California is one of those states in which you probably don’t want to live if you’re passionate about your gun rights. Still, interestingly and despite the best efforts of anti-gunners, new converts to gun ownership are popping up regularly in that state. In fact, a recent study shows that 40% of gun sales in California during the time period reviewed in the study were to new gun owners. In other words, these were first-time purchasers.
This is interesting information because, if the mainstream media and anti-gunners were to be believed (and they aren’t, at least not about guns), then you would think that gun ownership is declining. That doesn’t seem to be the case. In fact, it is very likely that just the opposite is the truth. Dean Weingarten gives his take on this:
If even a third of gun purchases over the last decade were new gun owners, that would be a whopping 39 million new gun owners.
39 million new gun owners are more than enough to make up for losses as old gun owners die. It does not count the potential of gun ownership increasing by the transfer of guns through estates or gifts or private sales not recorded by NICS.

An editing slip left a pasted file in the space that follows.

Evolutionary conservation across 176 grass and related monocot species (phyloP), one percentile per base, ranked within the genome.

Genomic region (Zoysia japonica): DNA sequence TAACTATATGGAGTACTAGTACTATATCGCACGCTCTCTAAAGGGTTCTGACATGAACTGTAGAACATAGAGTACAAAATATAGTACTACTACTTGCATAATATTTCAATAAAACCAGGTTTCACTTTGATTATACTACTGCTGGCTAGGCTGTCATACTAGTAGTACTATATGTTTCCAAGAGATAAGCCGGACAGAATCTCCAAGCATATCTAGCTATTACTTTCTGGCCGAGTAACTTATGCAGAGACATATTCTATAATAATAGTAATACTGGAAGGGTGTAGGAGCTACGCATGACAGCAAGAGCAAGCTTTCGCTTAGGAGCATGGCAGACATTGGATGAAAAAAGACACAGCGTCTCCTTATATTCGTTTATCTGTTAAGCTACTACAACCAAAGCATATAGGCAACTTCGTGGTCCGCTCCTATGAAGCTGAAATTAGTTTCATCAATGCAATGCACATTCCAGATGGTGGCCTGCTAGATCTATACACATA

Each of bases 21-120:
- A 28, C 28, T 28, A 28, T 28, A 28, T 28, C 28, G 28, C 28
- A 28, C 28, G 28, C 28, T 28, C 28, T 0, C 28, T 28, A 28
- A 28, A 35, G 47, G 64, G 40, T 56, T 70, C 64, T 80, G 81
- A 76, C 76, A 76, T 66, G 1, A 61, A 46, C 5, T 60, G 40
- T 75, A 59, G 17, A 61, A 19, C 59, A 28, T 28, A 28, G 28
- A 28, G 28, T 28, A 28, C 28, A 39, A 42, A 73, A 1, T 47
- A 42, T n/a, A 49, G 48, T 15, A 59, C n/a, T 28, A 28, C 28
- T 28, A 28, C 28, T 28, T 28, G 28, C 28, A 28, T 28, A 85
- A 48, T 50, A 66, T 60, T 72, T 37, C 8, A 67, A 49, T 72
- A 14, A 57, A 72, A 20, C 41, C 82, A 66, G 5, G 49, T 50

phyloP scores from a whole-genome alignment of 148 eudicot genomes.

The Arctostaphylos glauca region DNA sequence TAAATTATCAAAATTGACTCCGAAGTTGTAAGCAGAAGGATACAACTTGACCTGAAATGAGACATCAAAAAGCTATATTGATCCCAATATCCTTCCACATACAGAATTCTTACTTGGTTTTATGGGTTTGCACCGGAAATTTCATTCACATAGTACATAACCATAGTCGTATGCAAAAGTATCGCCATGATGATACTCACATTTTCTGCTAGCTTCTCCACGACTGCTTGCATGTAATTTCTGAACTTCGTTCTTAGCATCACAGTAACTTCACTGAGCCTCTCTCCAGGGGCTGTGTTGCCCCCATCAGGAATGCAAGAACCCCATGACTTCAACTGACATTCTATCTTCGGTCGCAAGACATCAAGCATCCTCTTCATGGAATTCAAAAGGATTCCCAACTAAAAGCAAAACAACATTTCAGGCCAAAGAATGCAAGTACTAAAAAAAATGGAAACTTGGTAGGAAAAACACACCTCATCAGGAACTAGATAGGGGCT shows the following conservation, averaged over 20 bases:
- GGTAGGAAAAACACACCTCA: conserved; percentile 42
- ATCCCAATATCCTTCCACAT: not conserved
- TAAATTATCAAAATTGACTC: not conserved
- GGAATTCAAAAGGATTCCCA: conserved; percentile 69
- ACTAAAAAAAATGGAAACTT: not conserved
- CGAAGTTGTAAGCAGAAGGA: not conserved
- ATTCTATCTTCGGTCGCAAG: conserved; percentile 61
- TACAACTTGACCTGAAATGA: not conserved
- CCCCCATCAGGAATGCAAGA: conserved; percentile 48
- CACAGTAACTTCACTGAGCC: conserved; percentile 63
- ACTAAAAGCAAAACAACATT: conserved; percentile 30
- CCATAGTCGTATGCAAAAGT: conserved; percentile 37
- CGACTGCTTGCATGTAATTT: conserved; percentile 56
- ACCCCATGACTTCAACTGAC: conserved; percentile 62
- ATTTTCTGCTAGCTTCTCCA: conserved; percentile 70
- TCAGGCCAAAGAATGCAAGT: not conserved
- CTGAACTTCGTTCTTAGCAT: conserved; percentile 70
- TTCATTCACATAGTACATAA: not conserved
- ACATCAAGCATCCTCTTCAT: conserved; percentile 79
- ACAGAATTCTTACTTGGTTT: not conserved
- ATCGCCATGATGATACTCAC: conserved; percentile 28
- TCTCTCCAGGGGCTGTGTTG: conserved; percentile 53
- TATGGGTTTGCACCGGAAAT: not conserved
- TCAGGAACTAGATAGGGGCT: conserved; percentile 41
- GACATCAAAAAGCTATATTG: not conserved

39 million new gun owners would mean that gun ownership has increased significantly, but gun owners are unwilling to tell survey-takers that they have guns in their house.
California is different from the rest of the United States. Gun regulations are much more restrictive there than in most states.
The California data may not be representative of the United States as a whole. but the number of new gun owners found in the California data is another indication that gun ownership rates in the United States are increasing, not declining.
Weingarten’s logic here is sound. Gun owners may not necessarily be buying new firearms every year, and many aren’t collectors, What is very common, though, is that gun owners buy a firearm and keep it, and then they’ll add another one to the collection. Gun owners don’t typically get rid of all their firearms in some bout of extreme pacifism.
So, new gun owners really does mean an increase in the overall number of gun owners.
All this to say that Weingarten is probably right on the money when he says that gun ownership is almost certainly increasing in the United States. And I say that’s a very good thing.